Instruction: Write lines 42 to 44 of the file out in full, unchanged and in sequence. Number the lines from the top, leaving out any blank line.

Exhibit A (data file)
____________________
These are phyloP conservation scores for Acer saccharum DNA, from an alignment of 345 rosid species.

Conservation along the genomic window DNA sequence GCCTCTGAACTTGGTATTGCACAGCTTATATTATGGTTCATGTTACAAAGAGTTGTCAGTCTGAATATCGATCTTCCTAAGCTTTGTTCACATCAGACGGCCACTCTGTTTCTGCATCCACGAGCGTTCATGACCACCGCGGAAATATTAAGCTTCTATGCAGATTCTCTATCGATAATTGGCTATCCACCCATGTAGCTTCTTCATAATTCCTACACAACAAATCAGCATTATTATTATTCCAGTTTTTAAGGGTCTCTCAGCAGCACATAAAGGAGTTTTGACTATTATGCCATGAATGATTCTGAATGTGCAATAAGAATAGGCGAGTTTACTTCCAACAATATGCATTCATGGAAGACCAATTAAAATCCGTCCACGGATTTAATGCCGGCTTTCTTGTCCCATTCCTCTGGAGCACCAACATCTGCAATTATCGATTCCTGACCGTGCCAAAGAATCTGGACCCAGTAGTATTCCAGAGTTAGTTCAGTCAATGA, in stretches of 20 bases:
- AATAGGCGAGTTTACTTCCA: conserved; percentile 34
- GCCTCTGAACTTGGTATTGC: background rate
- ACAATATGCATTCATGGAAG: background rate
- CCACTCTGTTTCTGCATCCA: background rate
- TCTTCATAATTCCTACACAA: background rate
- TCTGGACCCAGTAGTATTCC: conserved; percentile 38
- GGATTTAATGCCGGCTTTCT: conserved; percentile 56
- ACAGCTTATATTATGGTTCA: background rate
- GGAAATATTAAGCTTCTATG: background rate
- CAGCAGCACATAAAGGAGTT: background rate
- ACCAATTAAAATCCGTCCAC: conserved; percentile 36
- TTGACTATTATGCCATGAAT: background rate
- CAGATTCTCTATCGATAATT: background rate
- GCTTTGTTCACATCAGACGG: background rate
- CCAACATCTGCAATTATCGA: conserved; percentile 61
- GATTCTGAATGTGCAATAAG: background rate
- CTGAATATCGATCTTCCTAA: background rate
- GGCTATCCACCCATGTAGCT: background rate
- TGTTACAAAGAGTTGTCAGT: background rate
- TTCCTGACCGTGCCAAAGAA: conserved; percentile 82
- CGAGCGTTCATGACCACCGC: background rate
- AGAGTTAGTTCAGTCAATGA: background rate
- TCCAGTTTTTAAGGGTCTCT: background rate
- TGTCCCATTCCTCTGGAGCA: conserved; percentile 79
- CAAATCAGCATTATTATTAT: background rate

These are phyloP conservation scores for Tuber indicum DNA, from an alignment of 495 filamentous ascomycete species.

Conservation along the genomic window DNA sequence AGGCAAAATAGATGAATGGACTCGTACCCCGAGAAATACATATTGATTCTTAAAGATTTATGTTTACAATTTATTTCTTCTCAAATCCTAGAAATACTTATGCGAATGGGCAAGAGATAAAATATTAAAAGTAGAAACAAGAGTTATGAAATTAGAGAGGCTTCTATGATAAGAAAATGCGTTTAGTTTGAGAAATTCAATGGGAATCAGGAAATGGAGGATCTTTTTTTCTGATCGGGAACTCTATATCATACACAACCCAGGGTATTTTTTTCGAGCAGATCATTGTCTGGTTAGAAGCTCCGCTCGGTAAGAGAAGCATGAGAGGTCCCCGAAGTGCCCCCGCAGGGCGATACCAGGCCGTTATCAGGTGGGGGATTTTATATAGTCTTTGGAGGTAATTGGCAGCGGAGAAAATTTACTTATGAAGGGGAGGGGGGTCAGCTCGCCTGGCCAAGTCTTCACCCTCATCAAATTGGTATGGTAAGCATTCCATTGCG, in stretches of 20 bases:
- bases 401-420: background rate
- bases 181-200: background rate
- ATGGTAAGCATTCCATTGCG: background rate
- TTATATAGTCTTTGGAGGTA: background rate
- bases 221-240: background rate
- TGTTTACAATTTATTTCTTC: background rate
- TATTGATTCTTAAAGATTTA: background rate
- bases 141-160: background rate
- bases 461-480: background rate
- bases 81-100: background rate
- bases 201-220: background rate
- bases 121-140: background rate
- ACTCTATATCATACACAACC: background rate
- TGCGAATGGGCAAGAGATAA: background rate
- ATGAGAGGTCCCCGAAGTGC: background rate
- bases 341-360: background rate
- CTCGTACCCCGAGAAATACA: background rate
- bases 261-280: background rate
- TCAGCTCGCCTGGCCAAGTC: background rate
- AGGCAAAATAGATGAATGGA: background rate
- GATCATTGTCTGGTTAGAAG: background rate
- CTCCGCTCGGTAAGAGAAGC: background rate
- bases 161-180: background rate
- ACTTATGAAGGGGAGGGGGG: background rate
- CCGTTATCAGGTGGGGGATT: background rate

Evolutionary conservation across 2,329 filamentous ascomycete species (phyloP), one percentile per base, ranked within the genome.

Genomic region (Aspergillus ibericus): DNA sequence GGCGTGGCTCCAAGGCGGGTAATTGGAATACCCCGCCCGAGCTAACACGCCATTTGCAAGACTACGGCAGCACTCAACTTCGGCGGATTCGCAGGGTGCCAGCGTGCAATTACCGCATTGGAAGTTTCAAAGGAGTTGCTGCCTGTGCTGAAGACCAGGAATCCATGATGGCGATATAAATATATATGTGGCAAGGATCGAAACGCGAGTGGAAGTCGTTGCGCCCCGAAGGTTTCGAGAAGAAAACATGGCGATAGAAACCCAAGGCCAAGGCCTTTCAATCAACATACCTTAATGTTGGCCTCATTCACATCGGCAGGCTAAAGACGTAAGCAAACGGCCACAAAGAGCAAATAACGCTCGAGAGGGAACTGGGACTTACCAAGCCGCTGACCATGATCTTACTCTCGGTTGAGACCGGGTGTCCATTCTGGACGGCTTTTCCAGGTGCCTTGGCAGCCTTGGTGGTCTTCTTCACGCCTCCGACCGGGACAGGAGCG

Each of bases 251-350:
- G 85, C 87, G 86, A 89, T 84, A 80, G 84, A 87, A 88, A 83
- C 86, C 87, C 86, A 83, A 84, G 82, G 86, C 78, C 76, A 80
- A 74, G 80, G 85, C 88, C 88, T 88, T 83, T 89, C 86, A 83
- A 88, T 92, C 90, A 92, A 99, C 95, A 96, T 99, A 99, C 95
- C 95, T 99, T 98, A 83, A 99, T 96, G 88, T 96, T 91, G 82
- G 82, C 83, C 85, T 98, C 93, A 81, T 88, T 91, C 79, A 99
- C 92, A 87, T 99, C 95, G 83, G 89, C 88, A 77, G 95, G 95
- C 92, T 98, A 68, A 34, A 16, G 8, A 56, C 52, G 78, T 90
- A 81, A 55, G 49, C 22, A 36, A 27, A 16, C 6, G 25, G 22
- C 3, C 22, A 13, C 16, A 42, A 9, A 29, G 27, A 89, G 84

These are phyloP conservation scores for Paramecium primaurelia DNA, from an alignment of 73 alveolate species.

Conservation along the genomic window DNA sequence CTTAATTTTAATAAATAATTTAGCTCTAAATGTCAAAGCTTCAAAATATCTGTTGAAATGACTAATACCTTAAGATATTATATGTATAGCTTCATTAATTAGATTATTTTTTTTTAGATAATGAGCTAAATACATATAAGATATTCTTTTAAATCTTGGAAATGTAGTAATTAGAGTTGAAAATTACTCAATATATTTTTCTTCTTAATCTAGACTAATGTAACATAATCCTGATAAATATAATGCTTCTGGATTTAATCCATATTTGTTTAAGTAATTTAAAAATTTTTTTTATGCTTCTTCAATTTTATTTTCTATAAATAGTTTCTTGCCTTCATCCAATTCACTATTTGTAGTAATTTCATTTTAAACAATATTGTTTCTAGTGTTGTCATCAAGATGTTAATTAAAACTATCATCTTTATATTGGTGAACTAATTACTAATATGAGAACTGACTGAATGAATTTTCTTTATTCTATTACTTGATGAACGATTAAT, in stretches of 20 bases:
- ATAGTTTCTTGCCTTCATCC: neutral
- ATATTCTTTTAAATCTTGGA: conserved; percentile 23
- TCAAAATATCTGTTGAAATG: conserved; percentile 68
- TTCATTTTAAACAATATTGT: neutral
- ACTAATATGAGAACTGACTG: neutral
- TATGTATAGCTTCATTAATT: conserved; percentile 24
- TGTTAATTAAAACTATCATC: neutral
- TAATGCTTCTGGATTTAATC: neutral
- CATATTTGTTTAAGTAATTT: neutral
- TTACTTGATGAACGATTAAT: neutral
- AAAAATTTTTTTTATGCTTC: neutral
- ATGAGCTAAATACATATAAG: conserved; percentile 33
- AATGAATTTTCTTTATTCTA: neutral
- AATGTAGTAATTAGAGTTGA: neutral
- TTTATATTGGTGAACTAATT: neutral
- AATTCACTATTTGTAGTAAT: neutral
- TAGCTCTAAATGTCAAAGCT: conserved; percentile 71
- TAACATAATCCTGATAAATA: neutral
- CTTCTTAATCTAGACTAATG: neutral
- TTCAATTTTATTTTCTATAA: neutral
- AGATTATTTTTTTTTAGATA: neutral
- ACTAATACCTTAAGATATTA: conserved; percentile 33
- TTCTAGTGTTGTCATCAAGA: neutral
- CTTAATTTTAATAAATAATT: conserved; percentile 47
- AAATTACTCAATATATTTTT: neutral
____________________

- ACTCTATATCATACACAACC: background rate
- TGCGAATGGGCAAGAGATAA: background rate
- ATGAGAGGTCCCCGAAGTGC: background rate